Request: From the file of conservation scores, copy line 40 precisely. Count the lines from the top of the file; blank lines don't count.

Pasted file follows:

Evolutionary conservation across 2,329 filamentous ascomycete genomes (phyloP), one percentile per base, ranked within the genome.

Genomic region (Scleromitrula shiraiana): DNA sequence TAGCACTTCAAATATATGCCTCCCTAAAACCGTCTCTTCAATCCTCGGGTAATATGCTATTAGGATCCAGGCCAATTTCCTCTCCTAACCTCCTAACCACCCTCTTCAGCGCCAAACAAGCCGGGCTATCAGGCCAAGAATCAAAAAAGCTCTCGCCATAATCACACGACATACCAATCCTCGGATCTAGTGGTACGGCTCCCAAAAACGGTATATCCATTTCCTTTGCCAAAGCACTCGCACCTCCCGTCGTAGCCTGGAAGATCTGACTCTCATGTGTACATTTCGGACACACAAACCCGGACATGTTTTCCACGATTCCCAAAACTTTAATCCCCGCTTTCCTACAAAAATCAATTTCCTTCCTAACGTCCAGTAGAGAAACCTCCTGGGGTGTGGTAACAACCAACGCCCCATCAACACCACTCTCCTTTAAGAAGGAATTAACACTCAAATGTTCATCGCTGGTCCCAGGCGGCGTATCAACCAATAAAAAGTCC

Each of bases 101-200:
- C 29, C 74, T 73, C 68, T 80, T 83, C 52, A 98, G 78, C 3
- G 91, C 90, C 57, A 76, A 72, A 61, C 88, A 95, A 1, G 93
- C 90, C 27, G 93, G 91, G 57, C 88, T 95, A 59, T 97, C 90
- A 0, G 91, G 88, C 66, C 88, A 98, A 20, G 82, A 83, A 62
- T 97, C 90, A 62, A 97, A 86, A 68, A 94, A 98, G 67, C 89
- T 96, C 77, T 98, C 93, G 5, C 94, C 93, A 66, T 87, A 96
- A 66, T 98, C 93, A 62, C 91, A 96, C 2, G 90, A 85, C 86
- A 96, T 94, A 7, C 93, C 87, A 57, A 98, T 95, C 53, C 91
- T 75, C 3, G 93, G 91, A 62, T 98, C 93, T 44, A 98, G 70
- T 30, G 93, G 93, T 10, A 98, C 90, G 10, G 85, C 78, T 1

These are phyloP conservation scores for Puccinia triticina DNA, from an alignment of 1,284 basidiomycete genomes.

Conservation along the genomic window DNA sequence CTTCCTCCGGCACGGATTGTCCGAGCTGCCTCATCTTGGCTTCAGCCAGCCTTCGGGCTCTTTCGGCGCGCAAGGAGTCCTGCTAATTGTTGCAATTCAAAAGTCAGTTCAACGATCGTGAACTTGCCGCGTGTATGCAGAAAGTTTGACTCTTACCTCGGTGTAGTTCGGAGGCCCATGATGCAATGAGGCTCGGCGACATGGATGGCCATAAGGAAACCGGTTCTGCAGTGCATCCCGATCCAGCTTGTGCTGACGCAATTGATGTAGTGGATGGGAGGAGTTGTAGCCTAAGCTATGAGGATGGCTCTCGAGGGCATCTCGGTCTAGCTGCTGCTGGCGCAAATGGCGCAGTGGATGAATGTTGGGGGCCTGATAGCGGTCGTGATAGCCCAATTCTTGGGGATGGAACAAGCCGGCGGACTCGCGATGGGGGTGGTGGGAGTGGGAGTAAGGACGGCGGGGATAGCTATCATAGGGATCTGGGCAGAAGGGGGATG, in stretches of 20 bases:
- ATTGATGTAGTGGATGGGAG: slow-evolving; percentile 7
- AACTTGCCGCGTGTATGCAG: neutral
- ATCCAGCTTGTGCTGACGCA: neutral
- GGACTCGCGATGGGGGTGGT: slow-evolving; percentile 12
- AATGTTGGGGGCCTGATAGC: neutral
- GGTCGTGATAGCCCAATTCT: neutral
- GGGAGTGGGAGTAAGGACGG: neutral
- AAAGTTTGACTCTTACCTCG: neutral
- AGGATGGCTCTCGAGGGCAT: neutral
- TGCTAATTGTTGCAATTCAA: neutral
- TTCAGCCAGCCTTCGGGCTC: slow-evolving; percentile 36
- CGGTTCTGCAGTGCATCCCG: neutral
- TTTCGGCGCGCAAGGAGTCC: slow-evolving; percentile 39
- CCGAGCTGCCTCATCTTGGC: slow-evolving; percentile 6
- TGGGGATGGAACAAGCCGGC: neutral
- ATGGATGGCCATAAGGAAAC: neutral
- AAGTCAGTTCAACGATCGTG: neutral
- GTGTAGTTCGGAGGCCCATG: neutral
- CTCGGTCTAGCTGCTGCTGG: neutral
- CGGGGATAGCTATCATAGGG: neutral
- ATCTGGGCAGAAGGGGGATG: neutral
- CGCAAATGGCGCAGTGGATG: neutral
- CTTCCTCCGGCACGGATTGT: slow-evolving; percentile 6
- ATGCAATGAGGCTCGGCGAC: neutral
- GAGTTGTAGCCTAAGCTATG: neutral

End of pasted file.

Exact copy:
- GAGTTGTAGCCTAAGCTATG: neutral